Although The Standells are more well known today for being early pioneers of punk rock, in their first album, The Standells in Person at P.J.’s, they prove themselves to be solid garage rock musicians. Soon after signing to Liberty Records in 1964, The Standells released this album, recordings from a series of concerts at P.J.’s in Hollywood. The band would later go on to pioneer the raw sound of punk rock, but at this point in their career they were known to perform groovy garage rock classics. There is surely no shortage of solid tunes on this album. In addition to a great rendition of the world’s best-known garage rock, “Louie, Louie,” The Standells also do excellent covers or “Money (That’s What I Want) and John Lennon’s “You Can’t Do That.” While all three songs are top-notch, there’s a certain lack of authenticity. That is to say: the band plays the songs as would most garage rock bands from the era and don’t do anything to necessarily set themselves apart from the crowd. However, “Money (That’s What I Want),” was released as a single from the album and became their breakout single though it never charted. The band also does several more comedic garage rock songs with “Bony Moronie,” “Ooh Poo Pah Doo” and “Linda-Lu.” Of the three, “Linda-Lu” is perhaps the best (although all are fun to listen to) because of its rolling repetition of certain syllables. Its unique and clever. For the blues fans of the blog, The Standells, like many garage rock bands, do harder, faster versions of blues classics, like the ever-popular Jimmy Reed’s “Help Yourself” and Johnny Otis’s “So Fine.” Both are high quality transitions from deep blues to 60s garage rock. All of these songs are very good, but not spectacular. That’s where “What Have I Got of My Own” and “I’ll Go Crazy” step in. “What Have I Got of My Own” is strikingly different from Trini Lopez’s popular version. It’s deeper and more hypnotic, with cooler guitar riffs. It’s my personal favorite from the album and far superior to any other version I’ve heard. “I’ll Go Crazy” gives “What Have I Got of My Own” a run for its money on best song. It is almost like a glimpse into the future of the band. It’s much more raw and up tempo than anything else, demonstrating their knack for early protopunk. Overall, this album is very good. There isn’t a single song on the album that I dislike. That being said, being their first album, The Standells didn’t do as much as I would have liked to make themselves unique. It would take a couple more years and a couple more albums for The Standells to fully carve their place in history. B+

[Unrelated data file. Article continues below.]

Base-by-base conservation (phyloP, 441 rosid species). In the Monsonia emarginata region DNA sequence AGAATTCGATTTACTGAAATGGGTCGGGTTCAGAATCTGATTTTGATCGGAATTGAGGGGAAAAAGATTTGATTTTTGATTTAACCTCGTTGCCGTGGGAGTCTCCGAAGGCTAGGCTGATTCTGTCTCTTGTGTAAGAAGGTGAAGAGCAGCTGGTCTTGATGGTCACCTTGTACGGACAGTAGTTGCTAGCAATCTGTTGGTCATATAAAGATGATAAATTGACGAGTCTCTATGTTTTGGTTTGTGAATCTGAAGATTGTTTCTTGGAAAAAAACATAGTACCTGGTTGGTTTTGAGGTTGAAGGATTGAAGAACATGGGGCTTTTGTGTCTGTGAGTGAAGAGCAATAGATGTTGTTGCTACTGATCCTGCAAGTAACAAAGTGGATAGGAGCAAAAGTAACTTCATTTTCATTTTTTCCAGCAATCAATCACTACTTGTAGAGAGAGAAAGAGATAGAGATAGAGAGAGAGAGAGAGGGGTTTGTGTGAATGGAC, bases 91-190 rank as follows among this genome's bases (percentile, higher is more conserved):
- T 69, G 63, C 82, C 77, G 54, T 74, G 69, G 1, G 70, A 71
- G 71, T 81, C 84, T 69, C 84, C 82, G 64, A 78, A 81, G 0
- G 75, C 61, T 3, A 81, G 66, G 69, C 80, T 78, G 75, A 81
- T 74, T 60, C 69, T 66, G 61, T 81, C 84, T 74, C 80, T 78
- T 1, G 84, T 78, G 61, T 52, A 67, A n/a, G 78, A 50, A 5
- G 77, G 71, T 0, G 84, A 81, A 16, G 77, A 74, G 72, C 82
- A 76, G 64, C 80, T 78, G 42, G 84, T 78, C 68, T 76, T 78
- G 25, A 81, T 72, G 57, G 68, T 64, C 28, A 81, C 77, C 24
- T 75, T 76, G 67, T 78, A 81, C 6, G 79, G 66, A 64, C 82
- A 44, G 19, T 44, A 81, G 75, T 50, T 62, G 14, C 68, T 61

Welcome to my blog. I’d like to start by introducing myself. My name is Charlie Diehl, and for as long as I can remember, I have been a collector. As a kid I began by collecting baseball cards. In college I started collecting modern first edition books, and later still I was turned on to original theatrical movie posters. Most recently, I have developed a taste for vinyl. To support my collection addiction, I run a collectibles eBay store where I sell all of the aforementioned things and much more. I have decided to begin this blog because the kind of records I most appreciate are lesser known bands from the mid-to-late 60s, mostly in the garage, psychedelic, and protopunk genres. Being a novice vinyl collector, I was a little lost on where to start with my collection. I searched the internet for a website of reviews of these underground 60s albums, but found nothing like I was hoping to find. I hope in beginning this blog I will be able to share the knowledge and opinions I gain along my journey of collecting 60s garage, psychedelic, and protopunk music. I will review and share all the albums I discover along the way.